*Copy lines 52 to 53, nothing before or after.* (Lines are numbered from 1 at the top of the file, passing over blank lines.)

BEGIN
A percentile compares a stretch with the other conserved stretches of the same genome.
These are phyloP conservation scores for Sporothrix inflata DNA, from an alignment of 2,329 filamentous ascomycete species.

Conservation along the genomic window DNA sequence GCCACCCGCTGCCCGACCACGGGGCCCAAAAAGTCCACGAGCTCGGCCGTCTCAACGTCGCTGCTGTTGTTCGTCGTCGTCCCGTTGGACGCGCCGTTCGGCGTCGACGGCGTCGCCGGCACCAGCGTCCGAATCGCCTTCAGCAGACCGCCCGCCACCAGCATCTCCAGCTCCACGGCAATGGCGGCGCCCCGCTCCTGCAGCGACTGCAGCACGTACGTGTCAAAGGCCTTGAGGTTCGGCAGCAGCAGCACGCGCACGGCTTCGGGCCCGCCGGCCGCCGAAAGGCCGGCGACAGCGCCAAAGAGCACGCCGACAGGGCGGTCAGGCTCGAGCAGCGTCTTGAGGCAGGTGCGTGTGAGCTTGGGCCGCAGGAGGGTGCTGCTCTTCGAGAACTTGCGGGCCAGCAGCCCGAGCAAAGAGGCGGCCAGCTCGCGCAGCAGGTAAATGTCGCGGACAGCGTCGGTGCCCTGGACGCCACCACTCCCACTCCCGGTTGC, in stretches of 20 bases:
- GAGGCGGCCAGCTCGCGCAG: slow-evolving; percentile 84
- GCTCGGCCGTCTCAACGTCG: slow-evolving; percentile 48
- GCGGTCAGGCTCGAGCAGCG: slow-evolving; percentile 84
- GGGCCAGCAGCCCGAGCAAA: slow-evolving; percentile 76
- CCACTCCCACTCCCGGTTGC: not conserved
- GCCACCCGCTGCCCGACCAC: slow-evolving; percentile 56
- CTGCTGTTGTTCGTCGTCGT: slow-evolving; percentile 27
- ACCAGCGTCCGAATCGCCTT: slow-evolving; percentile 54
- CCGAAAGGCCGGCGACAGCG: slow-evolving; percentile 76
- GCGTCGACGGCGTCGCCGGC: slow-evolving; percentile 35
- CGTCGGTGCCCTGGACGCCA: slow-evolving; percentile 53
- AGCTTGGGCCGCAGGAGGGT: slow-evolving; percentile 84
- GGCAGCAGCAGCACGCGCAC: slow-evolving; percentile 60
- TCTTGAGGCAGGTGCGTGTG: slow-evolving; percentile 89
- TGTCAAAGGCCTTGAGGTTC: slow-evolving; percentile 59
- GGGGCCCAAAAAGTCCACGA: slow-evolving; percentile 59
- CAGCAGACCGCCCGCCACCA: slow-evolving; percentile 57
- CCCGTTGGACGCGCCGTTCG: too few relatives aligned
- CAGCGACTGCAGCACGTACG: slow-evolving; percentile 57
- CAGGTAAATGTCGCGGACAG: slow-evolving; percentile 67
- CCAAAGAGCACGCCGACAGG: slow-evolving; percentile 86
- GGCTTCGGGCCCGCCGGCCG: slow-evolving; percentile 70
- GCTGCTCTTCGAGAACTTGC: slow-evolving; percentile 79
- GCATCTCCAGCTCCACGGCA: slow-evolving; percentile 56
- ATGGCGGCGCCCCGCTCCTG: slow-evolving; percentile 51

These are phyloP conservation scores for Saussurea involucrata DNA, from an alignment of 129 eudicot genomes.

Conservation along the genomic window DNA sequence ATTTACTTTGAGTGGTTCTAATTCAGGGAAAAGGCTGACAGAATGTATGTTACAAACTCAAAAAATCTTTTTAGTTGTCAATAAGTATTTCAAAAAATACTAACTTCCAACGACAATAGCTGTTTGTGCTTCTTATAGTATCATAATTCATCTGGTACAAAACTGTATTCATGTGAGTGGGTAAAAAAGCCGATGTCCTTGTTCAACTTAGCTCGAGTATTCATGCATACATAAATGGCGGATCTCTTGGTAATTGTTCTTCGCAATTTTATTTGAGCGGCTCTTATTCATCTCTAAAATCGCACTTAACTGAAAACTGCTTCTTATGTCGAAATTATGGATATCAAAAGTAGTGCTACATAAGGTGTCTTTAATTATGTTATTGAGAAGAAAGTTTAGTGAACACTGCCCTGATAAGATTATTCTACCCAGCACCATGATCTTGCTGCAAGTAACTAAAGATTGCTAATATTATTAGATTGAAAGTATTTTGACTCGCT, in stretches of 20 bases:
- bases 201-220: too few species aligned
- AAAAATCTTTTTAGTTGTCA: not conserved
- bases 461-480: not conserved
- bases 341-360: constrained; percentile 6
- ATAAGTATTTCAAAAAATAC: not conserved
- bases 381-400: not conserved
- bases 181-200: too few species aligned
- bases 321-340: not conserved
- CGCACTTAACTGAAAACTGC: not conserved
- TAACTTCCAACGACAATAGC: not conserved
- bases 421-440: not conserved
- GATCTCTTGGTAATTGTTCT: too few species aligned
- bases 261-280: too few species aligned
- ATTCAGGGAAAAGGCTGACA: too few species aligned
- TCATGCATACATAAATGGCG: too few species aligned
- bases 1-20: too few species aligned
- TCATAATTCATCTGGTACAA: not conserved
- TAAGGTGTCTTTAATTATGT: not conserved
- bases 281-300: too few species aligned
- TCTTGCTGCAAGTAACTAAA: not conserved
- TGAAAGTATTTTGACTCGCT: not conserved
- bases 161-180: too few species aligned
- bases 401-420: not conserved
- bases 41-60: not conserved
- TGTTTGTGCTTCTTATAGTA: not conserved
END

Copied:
- bases 161-180: too few species aligned
- bases 401-420: not conserved